The F430 Scuderia was built to compete with the likes of Porsche’s GT RS models and Lamborghini’s Gallardo Superleggera, both stripped out to save weight, with more horsepower and a bigger race track bias while remaining street legal. The F430 Scuderia not only bears the name of the company’s Formula 1 outfit, it also reflects many details found only in the company’s single-seater racing cars. Michales Schumacher was actively involved in the development of the Scuderia, so it was fitting the car was first unveiled to the public by the seven-time F1 champion at the IAA Motor Show in Frankfurt last September.
With a curb weight of 1,320Kg, the Scuderia is certainly light, weighing about the same as a Ford Focus, with over three times as much power. This also happens to be about 100Kg (nearly the same weight as me!) lighter than the regular F430 thanks to the use of lighter materials, including carbon fibre, carbon fiber Super Racing seats, and the removal of sound insulation and carpets. The engine, in the meantime, has been tuned to produce 510 horsepower at 8,500 rpm, a 27 hp improvement. The Scuderia’s power to weight ratio drops to 5.4lbs / horsepower, versus the F430’s 6.1 lbs. Top speed is rated at 198mph while 62 mph arrives in less than 3.6 seconds from a standstill. Ferrari says the 430 Scuderia laps its Fiorano test track in the same time as the company’s own 650hp Enzo supercar. Just like on that flagship, the brakes are carbon ceramic.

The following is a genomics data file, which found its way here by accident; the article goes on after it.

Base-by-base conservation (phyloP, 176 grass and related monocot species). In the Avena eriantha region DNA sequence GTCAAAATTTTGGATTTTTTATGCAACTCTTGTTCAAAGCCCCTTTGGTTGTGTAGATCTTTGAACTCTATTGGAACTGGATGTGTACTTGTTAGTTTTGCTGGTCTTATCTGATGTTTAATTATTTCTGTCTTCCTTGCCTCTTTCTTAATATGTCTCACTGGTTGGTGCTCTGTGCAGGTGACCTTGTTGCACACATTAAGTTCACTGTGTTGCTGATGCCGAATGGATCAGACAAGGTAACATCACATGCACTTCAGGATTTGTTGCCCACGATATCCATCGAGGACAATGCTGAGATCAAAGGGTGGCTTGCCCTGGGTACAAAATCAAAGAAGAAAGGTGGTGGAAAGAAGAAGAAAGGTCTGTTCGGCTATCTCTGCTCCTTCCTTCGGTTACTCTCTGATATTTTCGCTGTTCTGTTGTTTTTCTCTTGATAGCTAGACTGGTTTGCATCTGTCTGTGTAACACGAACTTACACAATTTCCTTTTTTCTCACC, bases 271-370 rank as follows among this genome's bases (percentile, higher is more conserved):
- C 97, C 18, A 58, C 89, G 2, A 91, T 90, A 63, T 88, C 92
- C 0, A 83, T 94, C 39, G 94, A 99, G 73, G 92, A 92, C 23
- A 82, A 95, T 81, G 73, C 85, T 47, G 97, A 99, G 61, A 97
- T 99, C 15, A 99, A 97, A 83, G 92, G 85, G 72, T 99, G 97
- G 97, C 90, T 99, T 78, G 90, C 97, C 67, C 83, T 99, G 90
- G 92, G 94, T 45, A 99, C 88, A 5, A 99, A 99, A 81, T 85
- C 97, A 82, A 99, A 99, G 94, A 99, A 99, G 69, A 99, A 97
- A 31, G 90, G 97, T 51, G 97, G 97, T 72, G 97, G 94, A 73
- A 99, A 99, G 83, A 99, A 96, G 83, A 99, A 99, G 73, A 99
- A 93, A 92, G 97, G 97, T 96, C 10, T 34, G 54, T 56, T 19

Aerodynamics on the Scuderia were also improved compared to the standard car, and changes include a re-sculpted leading edge of the front bumper, a new central lower flap, more angular front air intakes in the bumper and wider-meshed grilles up front. The rear gains downforce thanks to a more aggressive lip spoiler and a new rear diffuser. Ride height is also lower by 0.7 inches on the Scuderia. These changes are good for 75Kgs of downforce at 93 mph and over 270Kgs at top speed.
The Scuderia also sports the exclusive car maker’s F1 Superfast electronic transmission with the latest programming that reduces shift times to just 60 milliseconds, according to Ferrari. The Scuderia represents the first use of a combined E-Diff electronic differential with F1-Trac stability control, settings for which are controlled by the steering wheel-mounted manettino dial. So when you see me driving one around Howth you’ll understand why I just had to have it 🙂
Thanks to Leftlanenews.com & Fifth Gear